The NFL makes significant changes to instant play by making sanctions applicable to invoked and non-invasive password interferences



[ad_1]

Following the call for blatant interference in the NFC championship match who played a significant role in the Rams' victory over the Saints, the NFL brings a significant shift to its instant rehearsal process that directly addresses the specific failure that unfairly condemned the Saints. Pass interference penalties, both offensive and defensive, will be revisable during the 2019 season.

At the league's annual meeting Tuesday, homeowners ratified a proposal that will allow coaches to challenge pass interference penalties, including those that are not recalled in the field. In addition, in the last two minutes of the half, the replay wizard may initiate revisions to the call and non-call pass interference penalties. This is a one – year rule that will be evaluated next year.

To be clear: a flag would not need to be launched for the game to be revised. Thus, according to the new rules, the mistake made in the game of the NFC title, which prevented the Saints from winning the match in regulation, would have been corrected by a replay. Plus, any Hail Marys at the end of the game can obviously be examined for pass interference purposes.

According to Saints coach Sean Payton, the competition committee voted 8-0 in favor of the change and the owners approved it by 31 votes. Twenty-four votes of the owners were necessary. According to New York Daily News & # 39; Manish Mehta, the Bengals voted against the rule.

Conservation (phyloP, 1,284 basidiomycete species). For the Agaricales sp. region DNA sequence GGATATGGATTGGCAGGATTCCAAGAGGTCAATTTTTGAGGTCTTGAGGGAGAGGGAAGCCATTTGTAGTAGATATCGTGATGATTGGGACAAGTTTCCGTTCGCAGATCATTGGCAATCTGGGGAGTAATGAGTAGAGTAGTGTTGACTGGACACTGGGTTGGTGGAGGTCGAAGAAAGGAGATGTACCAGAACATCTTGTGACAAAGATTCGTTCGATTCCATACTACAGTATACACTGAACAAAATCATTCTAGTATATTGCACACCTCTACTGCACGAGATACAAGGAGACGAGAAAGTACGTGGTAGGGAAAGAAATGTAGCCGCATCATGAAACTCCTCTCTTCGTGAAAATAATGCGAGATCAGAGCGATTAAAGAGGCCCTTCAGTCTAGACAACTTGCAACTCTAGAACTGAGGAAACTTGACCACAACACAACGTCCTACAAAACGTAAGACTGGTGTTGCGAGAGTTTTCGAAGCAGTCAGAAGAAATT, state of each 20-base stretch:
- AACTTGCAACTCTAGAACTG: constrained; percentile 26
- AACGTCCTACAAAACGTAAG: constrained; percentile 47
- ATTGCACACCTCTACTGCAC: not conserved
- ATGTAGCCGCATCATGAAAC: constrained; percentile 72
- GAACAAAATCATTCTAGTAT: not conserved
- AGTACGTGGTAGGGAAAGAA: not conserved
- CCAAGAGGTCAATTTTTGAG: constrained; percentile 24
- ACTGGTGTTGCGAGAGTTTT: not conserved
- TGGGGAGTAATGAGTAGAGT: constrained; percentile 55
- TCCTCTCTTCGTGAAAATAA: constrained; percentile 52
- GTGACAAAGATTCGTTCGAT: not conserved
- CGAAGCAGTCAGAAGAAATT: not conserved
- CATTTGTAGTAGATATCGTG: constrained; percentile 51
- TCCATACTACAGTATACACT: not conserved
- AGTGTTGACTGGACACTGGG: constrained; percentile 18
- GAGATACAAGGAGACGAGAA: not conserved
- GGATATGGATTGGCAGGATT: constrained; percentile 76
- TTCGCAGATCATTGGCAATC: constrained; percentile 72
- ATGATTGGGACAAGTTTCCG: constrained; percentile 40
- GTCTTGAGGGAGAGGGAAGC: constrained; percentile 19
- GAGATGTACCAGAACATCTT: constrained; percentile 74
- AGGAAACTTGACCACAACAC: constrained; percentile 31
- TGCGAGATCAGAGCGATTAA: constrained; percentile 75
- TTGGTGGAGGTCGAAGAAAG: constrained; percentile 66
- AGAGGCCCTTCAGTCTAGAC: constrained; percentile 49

"We felt compelled to go around the block twice to get to the right address," said Payton, according to ESPN's Dan Graziano. He added: "I think we understood well" according to Kevin Seifert of ESPN.

It's a huge win for coaches. Earlier Tuesday, Buccaneers coach Bruce Arians said the 32 coaches were in favor of an expanded replay, by Seifert. As reported by Seifert, the coaches met for nearly three hours on Monday to discuss instant replay changes, under the direction of Bill Belichick and Andy Reid. Payton called the discussion "the best meeting I've been in for 13 years."

The owners had to meet at 7 pm AND Tuesday, but we did not know if a vote would take place at this time or Wednesday morning. Voting until the next round of meetings in May was another option. It was not clear either whether the owners were in agreement with the coaches.

The owners seemed to have listened to the wishes of the coaches and they did so without delay.

"What we want is to make everything go smoothly," Panthers coach Ron Rivera told ESPN on Tuesday.

The most important change was made on Tuesday, but it was not the only one. the The NFL has also banned blindside blocks and passed some new rules which are of a more minor nature, in addition to the rejection of the Broncos proposal and the tabling of the Chiefs' proposal in overtime until May. The NFL also announced Tuesday night that the revision of automatic replay had been extended to "Include games and turnovers canceled by a foul, as well as extra points and two-point conversions."

All these developments are remarkable, but the NFL recorded its most important decision at the league's annual meeting, bringing a change that will dramatically alter the last two minutes of each half and the way coaches use their challenges. As a result, the Saints will, hopefully, be the last team to suffer a blatant call from missed pass interference.

"That's what I wanted to happen" Gayle Benson, owner of Saints, said, for Ian Rapoport of the NFL network. "That's why I made my statement (the non-call in the title game) will not happen again."

[ad_2]
Source link